Tips for Returning to Freelance Writing After “Maternity Leave”

freelancer maternity leave

To women who are self-employed, pregnancy means something else than to those who occupy full-time permanent positions.

To put it simply, it’s a bigger professional challenge.

Female freelancers who get pregnant need to limit the amount of their work, consequently taking up collaborations with fewer clients and gaining less income.

Still, it’s possible to successfully transform from a freelance professional into a mother and then back to a freelancer.

But before you embark on this journey yourself, you need to consider several issues.

  • Will you tell your clients about your pregnancy or not? Should they know at all?
  • How much time do you plan to take off?
  • How will the pregnancy affect your schedule?
  • What if unforeseen circumstances force you to limit your workload during the pregnancy?
  • Will you hire childcare to resume your career?

Here are 5 tips to help you return to freelancing after maternity leave.

1. How to take time off

freelancer maternity leave

Many freelancing mothers never completely abandon their responsibilities.

It’s good to keep checking your email and stay involved in the niche. Make an effort to keep up with your industry. Don’t disappear from your social circles.

While on leave, you can call on your professional connections to do the extra work you can’t handle at the moment.

Referring clients to talented freelancers, you’ll be doing both parties a favor. It’s a win-win situation.

2. Informing clients

If you’re collaborating on long-term projects with several clients, stepping away for some time might affect your professional relationships. 

Becoming a mother will have an impact on the time you’ll be able to devote to the projects of your clients, but you’re not required to tell them about your pregnancy.

The same should work for prospective clients. You don’t want them to think that you’ll be juggling their projects and your kids at the same time. They need to feel as if they were your number one priority.

Still, it all depends on your relation with the client and on the project itself.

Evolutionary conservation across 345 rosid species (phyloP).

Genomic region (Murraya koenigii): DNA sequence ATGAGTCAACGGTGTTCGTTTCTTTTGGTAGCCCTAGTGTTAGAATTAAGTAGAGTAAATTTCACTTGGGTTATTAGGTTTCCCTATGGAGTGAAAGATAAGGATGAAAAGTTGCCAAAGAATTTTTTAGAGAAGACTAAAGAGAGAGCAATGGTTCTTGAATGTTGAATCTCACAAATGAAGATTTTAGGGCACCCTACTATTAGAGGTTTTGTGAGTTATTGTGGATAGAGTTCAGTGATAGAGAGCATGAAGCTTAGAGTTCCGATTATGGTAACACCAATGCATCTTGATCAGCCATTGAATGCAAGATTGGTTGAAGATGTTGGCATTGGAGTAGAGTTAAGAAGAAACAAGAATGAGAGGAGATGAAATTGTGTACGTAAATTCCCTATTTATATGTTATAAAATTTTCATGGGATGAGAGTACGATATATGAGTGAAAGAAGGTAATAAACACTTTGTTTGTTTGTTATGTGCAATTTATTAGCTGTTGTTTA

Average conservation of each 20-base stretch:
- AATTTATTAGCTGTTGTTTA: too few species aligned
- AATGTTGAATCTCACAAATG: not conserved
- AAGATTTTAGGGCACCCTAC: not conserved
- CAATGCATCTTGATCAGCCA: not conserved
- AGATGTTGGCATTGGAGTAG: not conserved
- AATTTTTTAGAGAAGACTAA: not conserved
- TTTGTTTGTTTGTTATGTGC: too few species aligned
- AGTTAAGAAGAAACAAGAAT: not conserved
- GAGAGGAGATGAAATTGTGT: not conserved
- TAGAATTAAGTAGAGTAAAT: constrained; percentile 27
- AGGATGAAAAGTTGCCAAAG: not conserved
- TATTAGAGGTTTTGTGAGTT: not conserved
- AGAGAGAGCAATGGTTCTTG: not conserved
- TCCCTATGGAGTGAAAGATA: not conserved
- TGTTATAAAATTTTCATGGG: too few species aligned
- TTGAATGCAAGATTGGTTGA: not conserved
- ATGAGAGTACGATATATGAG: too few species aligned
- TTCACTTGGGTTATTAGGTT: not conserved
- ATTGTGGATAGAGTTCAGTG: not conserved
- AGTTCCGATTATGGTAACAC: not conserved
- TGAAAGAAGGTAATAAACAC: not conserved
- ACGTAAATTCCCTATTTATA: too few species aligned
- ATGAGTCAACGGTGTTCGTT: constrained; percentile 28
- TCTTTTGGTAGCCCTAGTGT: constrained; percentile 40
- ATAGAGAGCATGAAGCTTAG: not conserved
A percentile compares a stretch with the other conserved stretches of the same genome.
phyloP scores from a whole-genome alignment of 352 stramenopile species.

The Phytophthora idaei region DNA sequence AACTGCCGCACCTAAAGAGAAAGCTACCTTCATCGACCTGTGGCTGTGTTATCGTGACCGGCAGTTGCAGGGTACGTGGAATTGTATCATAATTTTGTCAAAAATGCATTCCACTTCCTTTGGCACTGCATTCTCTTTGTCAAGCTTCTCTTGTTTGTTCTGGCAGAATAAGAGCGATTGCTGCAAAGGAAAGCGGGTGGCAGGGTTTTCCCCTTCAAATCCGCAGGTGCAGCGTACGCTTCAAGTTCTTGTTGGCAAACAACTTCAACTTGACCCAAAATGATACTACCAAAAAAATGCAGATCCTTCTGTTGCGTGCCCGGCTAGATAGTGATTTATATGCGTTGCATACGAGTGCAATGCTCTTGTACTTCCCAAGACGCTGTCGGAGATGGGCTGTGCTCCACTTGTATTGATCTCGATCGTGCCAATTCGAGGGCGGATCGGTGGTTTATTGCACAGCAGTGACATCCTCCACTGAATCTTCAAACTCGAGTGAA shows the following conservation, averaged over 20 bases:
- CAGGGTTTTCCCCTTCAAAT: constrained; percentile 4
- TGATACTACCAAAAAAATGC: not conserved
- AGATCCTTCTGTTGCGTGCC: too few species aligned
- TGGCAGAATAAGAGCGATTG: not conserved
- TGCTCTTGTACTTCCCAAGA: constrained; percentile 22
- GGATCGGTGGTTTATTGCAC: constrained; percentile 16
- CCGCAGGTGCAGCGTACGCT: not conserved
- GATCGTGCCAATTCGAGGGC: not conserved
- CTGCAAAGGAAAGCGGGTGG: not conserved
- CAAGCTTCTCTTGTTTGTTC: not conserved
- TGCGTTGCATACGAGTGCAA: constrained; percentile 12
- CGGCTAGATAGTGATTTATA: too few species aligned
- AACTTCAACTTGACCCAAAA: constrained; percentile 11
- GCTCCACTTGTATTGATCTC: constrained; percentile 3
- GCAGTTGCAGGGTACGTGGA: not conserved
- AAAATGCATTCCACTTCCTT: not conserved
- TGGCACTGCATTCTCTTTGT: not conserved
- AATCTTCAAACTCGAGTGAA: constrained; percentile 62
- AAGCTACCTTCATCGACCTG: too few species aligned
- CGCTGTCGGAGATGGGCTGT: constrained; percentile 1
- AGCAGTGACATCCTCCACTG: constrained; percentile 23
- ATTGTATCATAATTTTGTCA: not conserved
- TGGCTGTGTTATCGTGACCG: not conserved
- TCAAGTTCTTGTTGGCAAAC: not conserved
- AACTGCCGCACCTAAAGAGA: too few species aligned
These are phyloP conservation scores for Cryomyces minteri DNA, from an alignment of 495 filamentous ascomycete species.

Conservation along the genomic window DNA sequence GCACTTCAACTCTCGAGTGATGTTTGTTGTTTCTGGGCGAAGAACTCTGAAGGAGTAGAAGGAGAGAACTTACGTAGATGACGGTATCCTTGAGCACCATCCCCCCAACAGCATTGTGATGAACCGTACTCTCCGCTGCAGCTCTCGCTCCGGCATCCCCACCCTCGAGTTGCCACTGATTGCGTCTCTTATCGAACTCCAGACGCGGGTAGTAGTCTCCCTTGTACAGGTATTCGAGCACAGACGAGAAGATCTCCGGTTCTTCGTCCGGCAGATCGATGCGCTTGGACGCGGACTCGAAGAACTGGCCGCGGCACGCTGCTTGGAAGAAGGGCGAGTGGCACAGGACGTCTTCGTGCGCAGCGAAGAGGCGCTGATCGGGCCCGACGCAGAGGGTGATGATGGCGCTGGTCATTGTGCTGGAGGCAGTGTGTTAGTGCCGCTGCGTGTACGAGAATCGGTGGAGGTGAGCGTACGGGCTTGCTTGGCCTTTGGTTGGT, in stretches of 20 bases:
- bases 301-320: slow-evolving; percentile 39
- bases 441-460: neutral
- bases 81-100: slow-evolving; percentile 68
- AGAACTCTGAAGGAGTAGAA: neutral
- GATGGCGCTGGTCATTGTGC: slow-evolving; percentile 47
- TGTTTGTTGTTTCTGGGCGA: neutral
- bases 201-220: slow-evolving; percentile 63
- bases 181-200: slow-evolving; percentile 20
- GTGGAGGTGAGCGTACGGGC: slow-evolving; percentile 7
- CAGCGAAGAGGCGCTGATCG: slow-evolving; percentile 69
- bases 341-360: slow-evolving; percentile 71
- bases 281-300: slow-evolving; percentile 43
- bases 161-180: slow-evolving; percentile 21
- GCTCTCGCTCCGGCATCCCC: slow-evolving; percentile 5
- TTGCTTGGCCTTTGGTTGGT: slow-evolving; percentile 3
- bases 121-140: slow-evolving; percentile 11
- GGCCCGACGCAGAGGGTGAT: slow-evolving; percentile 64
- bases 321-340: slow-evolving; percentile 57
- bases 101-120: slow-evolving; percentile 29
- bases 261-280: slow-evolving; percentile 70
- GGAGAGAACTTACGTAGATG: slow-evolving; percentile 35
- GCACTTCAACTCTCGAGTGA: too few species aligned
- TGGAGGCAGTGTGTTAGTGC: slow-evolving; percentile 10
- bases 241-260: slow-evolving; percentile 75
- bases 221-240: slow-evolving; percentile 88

For example, if you’re in the middle of a job and you know that your pregnancy might cause some interruptions, it makes sense to notify your client.

Remember that you don’t want clients to assume you won’t be coming back to work. Keeping your personal and professional lives separate is a smart move.

3. Retuning to work

The arrival of a baby affects the schedule of freelancing mothers, there’s no doubt about it.

That’s why it’s smart to develop and implement new time management habits before kids enter the picture. Once these are in place, you’ll find your transition back to freelancing life much easier.

The first thing you’re likely to do after the initial period of intensive childcare ends is to reorganize your home office to suit your new purpose.

You need this kind of ordered space in your house to feel like a professional again.

4. Delegate and ask for help

Interruptions have a great impact on productivity. And nothing is more important to a freelancer than being efficient in their work.

That’s why many freelancing mothers hire part-time or full-time childcare.

Have a look at Gumtree or for a selection of childcare options and pick those which suit you best.

Childcare helps in transitioning back to a professional life by allowing mothers to fully concentrate on their work.

Just because you’re a freelancer doesn’t mean that you need to be flexible all the time. There are moments when you need to take your career seriously and deliver quality work to your clients.

The uninterrupted time for work is priceless.

5. Accommodate kids into your freelancing lifestyle

freelancer parent

The mental shift from mother to worker is far more demanding than most people expect.

It takes time to adjust to the new situation where you need to figure out how to manage your time in a way that benefits your career and personal goals.

Many mothers who return to freelancing jobs change their practices to accommodate the baby and time limits it poses on their output.

You might notice yourself becoming a stronger negotiator when it comes to deadlines and project time frames. You simply have no choice but to determine if a task is worth your time.

If it’s not, you’ll be able to say no with full confidence. And that will leave you enough time to push your career forward and take proper care of your baby.

Key takeaway

The truth about transitioning from motherhood back to freelancing is that there’s no one way to do it.

Use these tips to define your priorities and take full control over your schedule.

To ensure that your transition back to the world freelancing is seamless and gentle, simply do what you feel works best for your family and for yourself.

Related: Getting Your Kids on Board: Strategies to Get Your Kids to Cooperate During Your Work Hours

About the author: Emily Burgess is an avid blogger who enjoys writing about all aspects of improving a business, be it marketing, customer service or training. Emily is currently sharing some of her ideas at Course Guru – experts in the field of online education. Personally, she’s a great fan of foreign languages.





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